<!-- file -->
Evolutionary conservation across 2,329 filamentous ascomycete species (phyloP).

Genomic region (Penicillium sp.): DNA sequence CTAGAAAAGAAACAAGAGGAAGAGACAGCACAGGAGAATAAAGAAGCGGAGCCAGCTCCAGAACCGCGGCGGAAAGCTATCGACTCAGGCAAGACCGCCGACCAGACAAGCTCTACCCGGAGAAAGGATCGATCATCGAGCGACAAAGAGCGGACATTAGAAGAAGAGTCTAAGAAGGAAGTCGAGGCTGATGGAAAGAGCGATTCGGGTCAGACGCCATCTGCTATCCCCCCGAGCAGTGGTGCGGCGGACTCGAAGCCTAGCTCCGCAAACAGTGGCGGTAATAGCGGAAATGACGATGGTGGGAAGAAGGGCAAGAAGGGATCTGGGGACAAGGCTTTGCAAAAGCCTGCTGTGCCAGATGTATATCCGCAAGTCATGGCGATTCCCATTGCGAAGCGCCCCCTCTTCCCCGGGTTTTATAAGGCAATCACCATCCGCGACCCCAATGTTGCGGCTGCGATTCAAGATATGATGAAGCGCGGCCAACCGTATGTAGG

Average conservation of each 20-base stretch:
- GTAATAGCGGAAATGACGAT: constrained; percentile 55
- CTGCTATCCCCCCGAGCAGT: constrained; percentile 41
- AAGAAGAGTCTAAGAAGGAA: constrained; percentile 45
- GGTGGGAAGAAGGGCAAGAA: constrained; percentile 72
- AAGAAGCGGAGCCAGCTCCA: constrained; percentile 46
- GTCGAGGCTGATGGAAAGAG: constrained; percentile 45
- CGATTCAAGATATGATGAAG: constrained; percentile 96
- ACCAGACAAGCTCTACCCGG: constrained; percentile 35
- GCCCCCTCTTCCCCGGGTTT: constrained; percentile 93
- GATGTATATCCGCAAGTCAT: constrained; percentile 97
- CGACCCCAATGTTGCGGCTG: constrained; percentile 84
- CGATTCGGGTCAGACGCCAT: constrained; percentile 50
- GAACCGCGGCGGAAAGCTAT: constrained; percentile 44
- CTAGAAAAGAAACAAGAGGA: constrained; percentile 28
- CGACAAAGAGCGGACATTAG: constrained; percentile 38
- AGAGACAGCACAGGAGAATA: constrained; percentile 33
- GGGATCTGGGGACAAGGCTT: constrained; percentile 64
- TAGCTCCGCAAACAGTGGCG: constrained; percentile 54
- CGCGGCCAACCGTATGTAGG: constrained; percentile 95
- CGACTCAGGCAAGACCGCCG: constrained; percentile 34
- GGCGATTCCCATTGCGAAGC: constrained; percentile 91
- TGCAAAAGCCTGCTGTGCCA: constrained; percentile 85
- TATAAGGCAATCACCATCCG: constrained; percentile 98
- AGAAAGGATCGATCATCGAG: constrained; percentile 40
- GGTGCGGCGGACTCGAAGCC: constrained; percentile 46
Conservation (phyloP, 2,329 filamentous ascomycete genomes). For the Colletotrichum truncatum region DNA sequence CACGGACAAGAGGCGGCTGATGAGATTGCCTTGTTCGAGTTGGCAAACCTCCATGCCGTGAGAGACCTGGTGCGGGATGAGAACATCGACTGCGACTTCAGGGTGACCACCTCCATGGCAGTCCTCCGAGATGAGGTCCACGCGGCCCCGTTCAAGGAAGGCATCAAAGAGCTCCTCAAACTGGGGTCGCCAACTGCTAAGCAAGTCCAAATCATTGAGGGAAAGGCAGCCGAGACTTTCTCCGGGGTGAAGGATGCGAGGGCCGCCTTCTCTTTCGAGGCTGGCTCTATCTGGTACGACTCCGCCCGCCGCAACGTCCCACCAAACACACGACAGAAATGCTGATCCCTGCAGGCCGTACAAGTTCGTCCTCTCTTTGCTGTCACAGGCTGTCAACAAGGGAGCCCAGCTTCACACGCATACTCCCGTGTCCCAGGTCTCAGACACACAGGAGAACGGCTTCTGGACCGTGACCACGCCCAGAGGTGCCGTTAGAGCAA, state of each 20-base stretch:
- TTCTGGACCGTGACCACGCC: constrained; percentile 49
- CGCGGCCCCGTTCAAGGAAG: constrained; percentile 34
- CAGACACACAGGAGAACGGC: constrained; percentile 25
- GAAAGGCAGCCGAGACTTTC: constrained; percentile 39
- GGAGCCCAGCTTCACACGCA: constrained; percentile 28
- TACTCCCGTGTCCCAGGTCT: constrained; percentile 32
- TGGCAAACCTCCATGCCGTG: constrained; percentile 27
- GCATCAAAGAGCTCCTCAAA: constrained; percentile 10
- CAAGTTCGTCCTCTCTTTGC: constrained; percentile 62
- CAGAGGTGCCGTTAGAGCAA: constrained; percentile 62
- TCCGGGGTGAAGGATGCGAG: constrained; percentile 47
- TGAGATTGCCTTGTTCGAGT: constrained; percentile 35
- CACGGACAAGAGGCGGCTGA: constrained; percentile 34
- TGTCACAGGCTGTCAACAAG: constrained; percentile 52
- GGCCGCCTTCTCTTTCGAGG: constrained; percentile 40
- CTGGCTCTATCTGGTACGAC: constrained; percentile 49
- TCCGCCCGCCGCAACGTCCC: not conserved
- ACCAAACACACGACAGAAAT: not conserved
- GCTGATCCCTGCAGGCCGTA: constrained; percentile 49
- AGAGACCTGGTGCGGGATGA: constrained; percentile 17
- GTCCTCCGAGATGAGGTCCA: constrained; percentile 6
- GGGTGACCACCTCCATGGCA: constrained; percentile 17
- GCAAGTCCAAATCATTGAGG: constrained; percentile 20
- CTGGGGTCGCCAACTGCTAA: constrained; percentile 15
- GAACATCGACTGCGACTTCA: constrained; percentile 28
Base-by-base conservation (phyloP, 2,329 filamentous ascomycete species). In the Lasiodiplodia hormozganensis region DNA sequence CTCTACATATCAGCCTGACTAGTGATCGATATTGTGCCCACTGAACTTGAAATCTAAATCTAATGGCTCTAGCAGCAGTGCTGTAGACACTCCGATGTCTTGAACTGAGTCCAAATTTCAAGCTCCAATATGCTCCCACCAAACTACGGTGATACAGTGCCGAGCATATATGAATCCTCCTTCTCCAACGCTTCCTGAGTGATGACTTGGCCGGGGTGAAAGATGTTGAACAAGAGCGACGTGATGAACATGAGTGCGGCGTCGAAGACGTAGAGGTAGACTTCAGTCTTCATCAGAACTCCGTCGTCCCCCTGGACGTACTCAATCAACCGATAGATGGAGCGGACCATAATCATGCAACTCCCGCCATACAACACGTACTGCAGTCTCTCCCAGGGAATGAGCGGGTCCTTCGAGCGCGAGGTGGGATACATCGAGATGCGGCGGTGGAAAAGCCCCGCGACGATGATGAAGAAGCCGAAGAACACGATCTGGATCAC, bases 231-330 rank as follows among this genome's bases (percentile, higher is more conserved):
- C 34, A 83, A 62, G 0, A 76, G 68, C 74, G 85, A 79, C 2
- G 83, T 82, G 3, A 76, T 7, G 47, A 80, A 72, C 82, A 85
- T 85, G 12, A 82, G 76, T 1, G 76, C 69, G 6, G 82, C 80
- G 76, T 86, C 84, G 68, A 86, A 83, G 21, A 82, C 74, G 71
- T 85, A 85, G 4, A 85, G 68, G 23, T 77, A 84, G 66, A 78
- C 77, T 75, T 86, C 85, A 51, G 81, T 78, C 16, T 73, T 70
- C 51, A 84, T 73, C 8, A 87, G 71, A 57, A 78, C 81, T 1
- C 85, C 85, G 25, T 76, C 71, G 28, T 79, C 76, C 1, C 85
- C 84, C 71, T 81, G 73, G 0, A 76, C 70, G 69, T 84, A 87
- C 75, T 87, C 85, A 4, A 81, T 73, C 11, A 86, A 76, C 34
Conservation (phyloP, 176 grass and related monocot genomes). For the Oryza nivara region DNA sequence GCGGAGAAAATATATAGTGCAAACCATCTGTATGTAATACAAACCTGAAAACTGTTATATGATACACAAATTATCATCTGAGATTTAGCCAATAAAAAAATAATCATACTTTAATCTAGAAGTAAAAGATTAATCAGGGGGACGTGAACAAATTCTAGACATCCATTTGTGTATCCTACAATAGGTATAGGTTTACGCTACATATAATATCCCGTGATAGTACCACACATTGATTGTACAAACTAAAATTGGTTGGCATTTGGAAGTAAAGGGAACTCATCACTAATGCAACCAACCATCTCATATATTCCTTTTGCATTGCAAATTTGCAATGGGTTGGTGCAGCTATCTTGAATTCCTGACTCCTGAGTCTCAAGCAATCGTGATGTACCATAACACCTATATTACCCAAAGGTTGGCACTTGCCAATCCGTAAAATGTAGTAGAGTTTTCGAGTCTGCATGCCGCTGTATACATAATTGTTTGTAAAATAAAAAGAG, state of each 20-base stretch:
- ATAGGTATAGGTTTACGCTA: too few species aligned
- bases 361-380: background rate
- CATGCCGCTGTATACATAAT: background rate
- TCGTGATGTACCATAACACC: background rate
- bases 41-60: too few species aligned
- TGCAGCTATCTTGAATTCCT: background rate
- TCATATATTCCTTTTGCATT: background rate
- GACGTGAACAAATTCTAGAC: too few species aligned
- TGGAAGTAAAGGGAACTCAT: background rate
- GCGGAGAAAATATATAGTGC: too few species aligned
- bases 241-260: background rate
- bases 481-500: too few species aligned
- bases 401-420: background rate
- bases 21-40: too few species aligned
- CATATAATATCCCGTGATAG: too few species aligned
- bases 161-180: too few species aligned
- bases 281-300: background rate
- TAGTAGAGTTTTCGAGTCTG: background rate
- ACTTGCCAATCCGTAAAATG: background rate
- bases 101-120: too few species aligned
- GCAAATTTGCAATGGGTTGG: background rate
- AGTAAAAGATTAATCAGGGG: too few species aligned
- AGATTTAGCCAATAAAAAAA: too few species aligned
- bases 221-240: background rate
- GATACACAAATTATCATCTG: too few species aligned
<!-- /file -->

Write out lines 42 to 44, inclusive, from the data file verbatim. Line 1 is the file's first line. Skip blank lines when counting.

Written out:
- CACGGACAAGAGGCGGCTGA: constrained; percentile 34
- TGTCACAGGCTGTCAACAAG: constrained; percentile 52
- GGCCGCCTTCTCTTTCGAGG: constrained; percentile 40